Full Text

Naval stores


Subject History » Military History

Key-Topics navy

DOI: 10.1111/b.9780631168485.1994.x


In the seventeenth and eighteenth centuries, naval needs for timber, sailcloth, hemp, pitch, tar and linseed were enormous: no maritime nation could satisfy them without resorting to the Baltic supply. The Baltic trade played the same role, relatively speaking, as the Near Eastern oil monopoly does in our own time. Naval administrations had to be more closely involved in the purchase of these stores than in later periods, owing to the quantities required by the state. Holland and England depended almost wholly on such imports, and naval domination was therefore a question of life and death for them. Both France and Britain could meet some of their needs from their own forests, but intensive exploitation in the past meant that there were not enough large pieces of timber which were needed for the structure of a ship. Spain was reduced to using woods from the north-west, hence her recourse to exotic woods and the importance of Havana as a shipbuilding centre. Calabria and Dalmatia were available as sources, but quality was another problem – Pyrenean conifers produced masts which were very brittle. Costs of transport also influenced the trade towards northern Europe. The river system of the north European plain allowed great trees to be moved very easily, while in the French mountains a system of roads had first to be built, and land transport generally was poor. Finally, we can add ... log in or subscribe to read full text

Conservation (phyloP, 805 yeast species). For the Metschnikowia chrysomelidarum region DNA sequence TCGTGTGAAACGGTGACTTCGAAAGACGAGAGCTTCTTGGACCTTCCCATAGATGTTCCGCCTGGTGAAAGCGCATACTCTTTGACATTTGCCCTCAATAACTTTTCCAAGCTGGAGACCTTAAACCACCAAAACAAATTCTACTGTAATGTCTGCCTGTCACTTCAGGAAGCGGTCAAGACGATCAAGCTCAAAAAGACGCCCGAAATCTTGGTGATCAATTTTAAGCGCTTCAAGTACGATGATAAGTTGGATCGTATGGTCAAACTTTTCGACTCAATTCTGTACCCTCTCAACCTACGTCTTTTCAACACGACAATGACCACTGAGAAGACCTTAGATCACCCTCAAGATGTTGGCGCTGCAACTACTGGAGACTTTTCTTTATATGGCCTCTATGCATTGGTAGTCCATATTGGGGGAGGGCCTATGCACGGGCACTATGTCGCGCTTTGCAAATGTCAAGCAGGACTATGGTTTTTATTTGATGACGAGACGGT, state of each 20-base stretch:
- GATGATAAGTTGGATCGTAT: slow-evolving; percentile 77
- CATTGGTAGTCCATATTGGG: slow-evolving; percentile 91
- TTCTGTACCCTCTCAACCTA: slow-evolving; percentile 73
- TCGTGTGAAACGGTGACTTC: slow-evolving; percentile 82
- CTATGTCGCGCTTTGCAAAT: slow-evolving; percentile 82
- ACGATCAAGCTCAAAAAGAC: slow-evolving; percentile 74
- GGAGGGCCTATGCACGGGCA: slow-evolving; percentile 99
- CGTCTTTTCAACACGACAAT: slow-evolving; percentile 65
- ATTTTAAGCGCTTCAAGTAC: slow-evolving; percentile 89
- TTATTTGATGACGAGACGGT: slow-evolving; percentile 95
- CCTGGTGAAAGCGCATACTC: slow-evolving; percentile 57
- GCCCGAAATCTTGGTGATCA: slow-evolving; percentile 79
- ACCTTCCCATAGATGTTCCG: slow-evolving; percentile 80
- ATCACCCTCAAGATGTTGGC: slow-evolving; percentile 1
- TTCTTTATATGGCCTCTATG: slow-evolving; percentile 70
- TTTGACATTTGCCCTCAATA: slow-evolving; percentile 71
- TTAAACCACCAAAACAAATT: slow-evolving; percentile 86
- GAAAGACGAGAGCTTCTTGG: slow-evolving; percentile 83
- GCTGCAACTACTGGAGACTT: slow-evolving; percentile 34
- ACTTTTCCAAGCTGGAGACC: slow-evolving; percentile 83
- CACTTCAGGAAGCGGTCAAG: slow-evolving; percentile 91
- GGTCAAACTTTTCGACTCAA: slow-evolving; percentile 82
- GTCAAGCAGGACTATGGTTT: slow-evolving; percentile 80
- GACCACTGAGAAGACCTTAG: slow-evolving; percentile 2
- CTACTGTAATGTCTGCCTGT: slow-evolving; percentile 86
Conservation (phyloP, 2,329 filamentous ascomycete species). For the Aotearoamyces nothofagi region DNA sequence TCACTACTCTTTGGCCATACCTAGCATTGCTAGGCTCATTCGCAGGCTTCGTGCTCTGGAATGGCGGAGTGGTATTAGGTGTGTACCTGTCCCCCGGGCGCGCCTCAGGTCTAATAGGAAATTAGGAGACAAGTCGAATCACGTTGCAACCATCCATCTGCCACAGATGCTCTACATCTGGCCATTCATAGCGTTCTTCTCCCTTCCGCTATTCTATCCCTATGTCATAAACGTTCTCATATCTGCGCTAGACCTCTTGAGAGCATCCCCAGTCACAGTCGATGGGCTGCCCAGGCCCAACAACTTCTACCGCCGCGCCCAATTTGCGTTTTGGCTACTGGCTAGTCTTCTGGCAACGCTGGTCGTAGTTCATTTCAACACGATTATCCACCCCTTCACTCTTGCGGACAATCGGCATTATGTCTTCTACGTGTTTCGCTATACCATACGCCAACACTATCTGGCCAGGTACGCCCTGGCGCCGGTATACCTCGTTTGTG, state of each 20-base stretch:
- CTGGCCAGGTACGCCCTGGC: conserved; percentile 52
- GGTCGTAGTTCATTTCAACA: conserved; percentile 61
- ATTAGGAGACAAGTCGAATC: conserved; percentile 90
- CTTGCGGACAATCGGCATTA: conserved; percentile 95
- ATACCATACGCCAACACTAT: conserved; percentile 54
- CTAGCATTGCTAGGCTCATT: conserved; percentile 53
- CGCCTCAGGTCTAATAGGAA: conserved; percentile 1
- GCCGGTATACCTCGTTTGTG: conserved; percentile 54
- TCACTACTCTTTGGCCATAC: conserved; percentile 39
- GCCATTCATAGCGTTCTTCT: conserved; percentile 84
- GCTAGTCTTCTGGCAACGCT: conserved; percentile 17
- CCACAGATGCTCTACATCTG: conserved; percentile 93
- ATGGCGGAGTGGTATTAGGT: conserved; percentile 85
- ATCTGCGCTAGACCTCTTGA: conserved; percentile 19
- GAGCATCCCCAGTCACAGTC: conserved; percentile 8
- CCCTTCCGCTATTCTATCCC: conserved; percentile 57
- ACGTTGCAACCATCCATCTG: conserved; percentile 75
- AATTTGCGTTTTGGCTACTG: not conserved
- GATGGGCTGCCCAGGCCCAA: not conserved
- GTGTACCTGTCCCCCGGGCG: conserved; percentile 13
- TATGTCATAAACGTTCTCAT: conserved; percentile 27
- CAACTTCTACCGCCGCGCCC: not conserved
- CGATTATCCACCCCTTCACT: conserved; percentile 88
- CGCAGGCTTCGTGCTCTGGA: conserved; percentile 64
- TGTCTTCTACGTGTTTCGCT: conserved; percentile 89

Log In

You are not currently logged-in to Blackwell Reference Online

If your institution has a subscription, you can log in here:


     Forgotten your password?

Find out how to subscribe.

Your library does not have access to this title. Please contact your librarian to arrange access.

[ access key 0 : accessibility information including access key list ] [ access key 1 : home page ] [ access key 2 : skip navigation ] [ access key 6 : help ] [ access key 9 : contact us ] [ access key 0 : accessibility statement ]

Blackwell Publishing Home Page

Blackwell Reference Online ® is a Blackwell Publishing Inc. registered trademark
Technology partner: Semantico Ltd.

Blackwell Publishing and its licensors hold the copyright in all material held in Blackwell Reference Online. No material may be resold or published elsewhere without Blackwell Publishing's written consent, save as authorised by a licence with Blackwell Publishing or to the extent required by the applicable law.

Back to Top